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Track the Whereabouts of This Rare White Whale on Twitter

These beautiful creatures have long delighted those lucky enough to catch a glimpse

Migaloo and a companion in 2005. (White Whale Research Center)
smithsonian.com

Captain Ahab may have dedicated his life to hunting the seven seas for an elusive white whale, but these days all he would need is a Twitter account. That is, as long as he would settle for a hump back rather than a sperm whale.

First spotted along Australia's east coast more than 20 years ago, a rare white humpback whale known as "Migaloo" has attracted whale watchers from around the world. Now, the famous whale has made another appearance on the coast of Australia in his annual migration northward.

For years, the Australia-based White Whale Research Center has compiled sightings, photos, and information about Migaloo and the other white whales seen around Australia. And since 2009 they have been making some of that information public on Migaloo's personal Twitter account, which allows whale watchers from around the world track the humpback’s travels up and down the coast, the BBC reports.

When Migaloo was first spotted back in 1991, he was the only known white humpback whale at the time, but in the years since keen-eyed whale watchers have seen two others, even nicknaming one “Migaloo, Junior,” Jane Lee reports for National Geographic. With this latest spotting, some experts suggest the whale is too small to be Migaloo and instead are calling this whale his son.

But why is he white? Many call the creature albino, but the diagnosis is more than just having white coloration. As Hannah Waters reported for Smithsonian.com in 2013:

Even though Migaloo is all white, scientists are skeptical that he is albino because he doesn’t have red or pink eyes—like other humpbacks, he has brown eyes. Instead, he’s considered the more conservative “hypo-pigmented,” describing a generic loss of skin color. It’s also possible that Migaloo is leucistic [which is a partial loss of pigment].

The whale's popularity isn't also without its issues. While the Australian government mandates that ships must keep distance from any whales, an alleged run-in with a yacht about a decade ago left Migaloo with deep scars on his back that can still be spotted to this day. Since then, government officials have set strict regulations on how close boats, helicopters, drones, and other vessels can approach the rare whale to make sure Migaloo can travel unmolested.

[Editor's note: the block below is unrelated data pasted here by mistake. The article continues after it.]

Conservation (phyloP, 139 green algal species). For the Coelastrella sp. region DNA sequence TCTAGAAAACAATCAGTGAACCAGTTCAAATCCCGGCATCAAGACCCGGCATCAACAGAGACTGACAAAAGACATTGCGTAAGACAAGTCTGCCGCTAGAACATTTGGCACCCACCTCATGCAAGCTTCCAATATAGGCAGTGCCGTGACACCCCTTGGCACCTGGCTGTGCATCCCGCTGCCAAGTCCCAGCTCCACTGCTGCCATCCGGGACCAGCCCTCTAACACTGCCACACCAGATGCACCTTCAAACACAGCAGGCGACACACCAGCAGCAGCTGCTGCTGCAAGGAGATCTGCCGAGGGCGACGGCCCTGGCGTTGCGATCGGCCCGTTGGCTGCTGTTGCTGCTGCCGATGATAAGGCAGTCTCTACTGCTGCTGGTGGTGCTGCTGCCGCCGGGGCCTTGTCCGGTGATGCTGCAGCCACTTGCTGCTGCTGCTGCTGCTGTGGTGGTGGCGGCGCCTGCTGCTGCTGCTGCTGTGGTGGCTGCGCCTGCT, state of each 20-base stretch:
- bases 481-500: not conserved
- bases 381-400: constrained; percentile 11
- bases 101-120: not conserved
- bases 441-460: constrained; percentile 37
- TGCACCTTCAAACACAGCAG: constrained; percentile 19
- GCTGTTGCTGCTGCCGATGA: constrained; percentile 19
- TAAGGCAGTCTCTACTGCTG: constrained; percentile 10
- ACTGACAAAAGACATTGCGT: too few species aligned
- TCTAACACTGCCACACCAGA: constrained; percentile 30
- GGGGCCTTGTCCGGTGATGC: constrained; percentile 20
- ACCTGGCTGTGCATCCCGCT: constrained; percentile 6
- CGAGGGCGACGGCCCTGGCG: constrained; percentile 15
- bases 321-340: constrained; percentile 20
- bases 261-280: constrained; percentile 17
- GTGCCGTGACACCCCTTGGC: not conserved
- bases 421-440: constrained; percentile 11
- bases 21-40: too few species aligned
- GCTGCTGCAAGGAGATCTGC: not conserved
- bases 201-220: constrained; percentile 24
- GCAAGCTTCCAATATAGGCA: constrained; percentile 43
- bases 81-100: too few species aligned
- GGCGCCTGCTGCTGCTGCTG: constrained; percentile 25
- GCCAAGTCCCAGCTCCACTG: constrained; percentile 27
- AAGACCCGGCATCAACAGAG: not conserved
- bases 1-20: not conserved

"All whales have a 300 meter zone, but the white whale has 500 meter zone,” White Whale Research Center founder Oskar Peterson tells Amy Mitchell-Whittington for the Brisbane Times. "Every whale watcher is passionate about whales, that is why it has been put in place, it needs to be monitored and policed.”

Despite the restrictions, reports of curious onlookers getting too close are unfortunately somewhat common, especially given Migaloo’s unusual appearance. While most whale watching vessels respect the regulations, Josh Reinke, a researcher with Humpbacks and High-Rises, tells Mitchell-Whittington that he witnessed several private boats and people on jet skis butting in on Migaloo’s personal space as the whale passed by the Queensland coast this week. Australian officials have since reminded the public to keep clear of Migaloo so the whale can pass by without harm.

"It's what every whale watcher dreams of, but it is really important that this animal's space is respected and no undue distress is caused," Australian Environment Minister Steven Miles tells Mitchell-Whittington.

If you want to track Migaloo’s travels on Twitter, follow the White Whale Research Center.

About Danny Lewis

Danny Lewis is a multimedia journalist working in print, radio, and illustration. He focuses on stories with a health/science bent and has reported some of his favorite pieces from the prow of a canoe. Danny is based in Brooklyn, NY.

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